Why Did Judge Hall Choose John Jameson for Celia’s Defense? Essay

4836 Words Jul 16th, 2011 20 Pages
Why did Judge Hall choose John Jameson for Celia’s defense?
Given the impact of the slavery issue upon Missouri’s politics at the time, the Judge Hall hoped for the trail to be conducted as expeditiously and decorously as possible, in a manner that ran the least risk of arousing the ire of either camp. Judge Hall needed a capable attorney, one of considerable standing in the community. He needed an attorney with proven political sensibilities, one who had not participated significantly in the slavery debates. In short, he needed an attorney who could be depended upon to give Celia a credible defense, one whose presence would make it difficult for slavery’s critics to label the trial a farce or sham and one who would not arouse the
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Lincoln did not propose federal laws against slavery where it already existed, but he had, in his 1858 House Divided Speech, expressed a desire to "arrest the further spread of it, and place it where the public mind shall rest in the belief that it is in the course of ultimate extinction."[6] Much of the political battle in the 1850s focused on the expansion of slavery into the newly created territories.[7][8] Both North and South assumed that if slavery could not expand, it would wither and die.[9][10][11]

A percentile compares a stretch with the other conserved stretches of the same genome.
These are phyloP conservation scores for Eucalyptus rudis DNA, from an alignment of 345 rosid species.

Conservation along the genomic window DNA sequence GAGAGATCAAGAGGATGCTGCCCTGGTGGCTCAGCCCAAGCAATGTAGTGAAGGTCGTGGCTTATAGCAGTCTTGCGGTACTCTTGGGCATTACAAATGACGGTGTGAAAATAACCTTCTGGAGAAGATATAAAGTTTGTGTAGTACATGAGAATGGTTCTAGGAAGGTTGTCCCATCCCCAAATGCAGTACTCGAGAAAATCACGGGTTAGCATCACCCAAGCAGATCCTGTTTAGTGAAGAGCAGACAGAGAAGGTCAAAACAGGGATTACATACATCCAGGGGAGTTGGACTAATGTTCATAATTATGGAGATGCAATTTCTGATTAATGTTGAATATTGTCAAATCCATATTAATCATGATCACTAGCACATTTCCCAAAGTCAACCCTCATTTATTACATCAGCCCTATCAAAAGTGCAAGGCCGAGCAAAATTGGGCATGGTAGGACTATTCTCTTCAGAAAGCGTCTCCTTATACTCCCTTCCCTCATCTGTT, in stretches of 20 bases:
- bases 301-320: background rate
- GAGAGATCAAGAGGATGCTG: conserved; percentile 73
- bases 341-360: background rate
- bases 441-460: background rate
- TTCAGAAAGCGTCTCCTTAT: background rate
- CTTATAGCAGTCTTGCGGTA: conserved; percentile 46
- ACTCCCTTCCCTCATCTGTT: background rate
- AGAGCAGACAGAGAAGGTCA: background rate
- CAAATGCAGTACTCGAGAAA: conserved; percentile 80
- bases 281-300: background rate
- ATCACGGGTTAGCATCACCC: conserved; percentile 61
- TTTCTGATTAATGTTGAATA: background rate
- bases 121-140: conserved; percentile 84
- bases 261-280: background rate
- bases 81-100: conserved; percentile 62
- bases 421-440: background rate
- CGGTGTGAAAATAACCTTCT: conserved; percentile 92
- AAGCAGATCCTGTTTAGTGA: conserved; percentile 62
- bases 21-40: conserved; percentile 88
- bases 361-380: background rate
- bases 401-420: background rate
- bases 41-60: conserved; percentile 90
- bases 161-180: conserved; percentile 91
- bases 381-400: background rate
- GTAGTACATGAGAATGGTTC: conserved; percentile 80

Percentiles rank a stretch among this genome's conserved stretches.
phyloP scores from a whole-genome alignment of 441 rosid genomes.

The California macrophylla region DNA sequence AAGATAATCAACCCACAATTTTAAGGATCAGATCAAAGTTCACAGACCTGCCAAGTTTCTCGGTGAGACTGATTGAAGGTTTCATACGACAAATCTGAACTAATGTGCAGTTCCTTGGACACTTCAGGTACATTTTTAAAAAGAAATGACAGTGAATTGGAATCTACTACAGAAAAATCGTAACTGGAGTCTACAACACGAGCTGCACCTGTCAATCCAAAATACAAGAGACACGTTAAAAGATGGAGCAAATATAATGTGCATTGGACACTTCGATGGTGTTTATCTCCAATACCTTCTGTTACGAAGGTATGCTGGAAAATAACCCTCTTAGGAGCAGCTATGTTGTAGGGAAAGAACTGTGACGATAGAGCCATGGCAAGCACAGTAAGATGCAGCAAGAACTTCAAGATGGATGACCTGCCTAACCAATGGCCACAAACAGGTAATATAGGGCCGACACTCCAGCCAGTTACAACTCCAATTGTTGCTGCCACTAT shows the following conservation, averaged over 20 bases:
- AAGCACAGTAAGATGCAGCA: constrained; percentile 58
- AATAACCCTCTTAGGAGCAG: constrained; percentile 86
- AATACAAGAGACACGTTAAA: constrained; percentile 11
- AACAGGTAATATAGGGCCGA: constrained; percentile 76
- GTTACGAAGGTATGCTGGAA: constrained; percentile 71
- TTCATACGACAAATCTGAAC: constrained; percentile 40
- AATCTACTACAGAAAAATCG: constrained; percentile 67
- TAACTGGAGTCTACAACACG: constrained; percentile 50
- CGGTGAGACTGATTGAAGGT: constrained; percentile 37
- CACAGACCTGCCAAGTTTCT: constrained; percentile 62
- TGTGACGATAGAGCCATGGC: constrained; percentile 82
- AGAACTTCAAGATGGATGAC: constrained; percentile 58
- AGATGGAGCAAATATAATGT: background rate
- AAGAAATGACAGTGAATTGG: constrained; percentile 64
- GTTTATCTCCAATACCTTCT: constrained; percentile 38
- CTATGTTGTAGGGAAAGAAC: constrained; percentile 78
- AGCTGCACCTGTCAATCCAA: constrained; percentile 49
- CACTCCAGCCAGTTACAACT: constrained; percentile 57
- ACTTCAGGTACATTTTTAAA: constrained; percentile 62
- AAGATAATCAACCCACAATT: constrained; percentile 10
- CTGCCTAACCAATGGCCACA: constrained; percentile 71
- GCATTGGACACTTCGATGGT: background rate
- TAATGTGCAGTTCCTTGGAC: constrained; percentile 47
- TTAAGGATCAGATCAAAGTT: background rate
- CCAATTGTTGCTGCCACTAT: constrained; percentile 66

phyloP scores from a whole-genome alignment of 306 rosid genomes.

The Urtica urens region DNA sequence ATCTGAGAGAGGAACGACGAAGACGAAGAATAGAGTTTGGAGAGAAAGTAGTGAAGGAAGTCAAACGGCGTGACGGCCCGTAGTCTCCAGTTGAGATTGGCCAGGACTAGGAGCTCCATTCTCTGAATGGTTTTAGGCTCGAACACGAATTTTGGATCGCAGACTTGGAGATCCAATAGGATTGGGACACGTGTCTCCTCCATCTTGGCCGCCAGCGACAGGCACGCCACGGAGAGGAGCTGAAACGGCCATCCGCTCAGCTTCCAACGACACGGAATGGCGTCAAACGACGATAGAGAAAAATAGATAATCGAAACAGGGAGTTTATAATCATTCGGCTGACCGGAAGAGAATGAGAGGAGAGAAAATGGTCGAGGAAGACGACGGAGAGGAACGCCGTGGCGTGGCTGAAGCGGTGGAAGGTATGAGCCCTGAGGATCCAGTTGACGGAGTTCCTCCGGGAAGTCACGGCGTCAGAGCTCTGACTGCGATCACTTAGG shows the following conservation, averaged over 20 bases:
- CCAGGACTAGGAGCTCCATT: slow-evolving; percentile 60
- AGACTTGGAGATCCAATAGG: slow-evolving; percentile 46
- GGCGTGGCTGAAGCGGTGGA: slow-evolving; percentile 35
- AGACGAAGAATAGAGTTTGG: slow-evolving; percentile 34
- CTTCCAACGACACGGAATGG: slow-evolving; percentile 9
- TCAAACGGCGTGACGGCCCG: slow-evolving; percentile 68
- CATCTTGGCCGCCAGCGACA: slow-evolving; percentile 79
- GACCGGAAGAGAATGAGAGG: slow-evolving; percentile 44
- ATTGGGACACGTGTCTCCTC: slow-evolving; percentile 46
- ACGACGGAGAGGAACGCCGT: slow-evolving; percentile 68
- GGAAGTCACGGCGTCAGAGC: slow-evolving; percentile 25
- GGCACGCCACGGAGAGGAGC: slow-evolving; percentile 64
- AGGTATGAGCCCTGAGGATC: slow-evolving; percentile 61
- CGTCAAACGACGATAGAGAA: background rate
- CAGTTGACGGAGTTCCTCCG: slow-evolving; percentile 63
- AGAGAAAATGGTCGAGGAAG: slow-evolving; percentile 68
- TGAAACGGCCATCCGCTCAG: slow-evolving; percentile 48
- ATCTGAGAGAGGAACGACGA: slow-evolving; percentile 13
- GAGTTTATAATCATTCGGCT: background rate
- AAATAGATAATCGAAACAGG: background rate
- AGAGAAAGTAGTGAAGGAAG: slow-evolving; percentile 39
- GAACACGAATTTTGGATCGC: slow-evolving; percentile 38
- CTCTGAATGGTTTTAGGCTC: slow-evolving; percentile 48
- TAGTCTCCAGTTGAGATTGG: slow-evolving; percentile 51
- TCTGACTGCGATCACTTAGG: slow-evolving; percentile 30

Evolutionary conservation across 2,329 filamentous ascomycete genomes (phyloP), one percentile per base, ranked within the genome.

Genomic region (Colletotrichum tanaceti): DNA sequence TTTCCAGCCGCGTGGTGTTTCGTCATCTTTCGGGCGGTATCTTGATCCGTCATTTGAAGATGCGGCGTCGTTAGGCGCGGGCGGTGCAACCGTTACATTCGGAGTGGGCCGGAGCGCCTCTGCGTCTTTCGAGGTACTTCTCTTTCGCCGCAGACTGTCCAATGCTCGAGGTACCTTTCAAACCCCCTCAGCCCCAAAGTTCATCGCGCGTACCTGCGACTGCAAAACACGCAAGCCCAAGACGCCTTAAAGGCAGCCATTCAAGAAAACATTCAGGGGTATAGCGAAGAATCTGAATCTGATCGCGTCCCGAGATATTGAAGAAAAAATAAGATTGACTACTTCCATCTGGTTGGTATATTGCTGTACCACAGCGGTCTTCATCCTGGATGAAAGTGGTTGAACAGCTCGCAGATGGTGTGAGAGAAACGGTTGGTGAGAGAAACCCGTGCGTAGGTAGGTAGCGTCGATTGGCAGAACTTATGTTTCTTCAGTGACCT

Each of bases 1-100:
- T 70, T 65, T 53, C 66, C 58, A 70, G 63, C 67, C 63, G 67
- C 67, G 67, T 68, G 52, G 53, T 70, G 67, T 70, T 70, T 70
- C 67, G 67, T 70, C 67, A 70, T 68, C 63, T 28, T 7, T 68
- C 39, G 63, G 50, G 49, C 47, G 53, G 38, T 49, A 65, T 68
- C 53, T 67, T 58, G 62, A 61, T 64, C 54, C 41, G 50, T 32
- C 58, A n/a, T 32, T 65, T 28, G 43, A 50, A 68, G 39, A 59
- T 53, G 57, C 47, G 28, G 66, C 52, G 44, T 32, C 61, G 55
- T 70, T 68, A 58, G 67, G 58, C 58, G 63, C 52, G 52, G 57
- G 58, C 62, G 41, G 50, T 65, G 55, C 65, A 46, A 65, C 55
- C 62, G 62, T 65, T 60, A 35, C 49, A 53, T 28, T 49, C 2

Southern fears of losing control of the federal government to antislavery forces, and Northern resentment of the influence that the Slave Power already wielded in government, brought the crisis to a head in the late 1850s. Disagreements between Abolitionists and others over the morality of slavery, the scope of democracy and the economic merits of free labor versus slave plantations caused the Whig and "Know-Nothing" parties to collapse, and new ones to arise (the Free Soil Party in 1848, the Republicans in 1854, the Constitutional Union in 1860). In 1860, the last remaining national political party, the Democratic Party, split along sectional lines.
Northerners ranging from the abolitionist William Lloyd Garrison to the moderate Republican leader Lincoln[12] emphasized Jefferson's declaration that all men are created equal. Lincoln mentioned this proposition many times, including his

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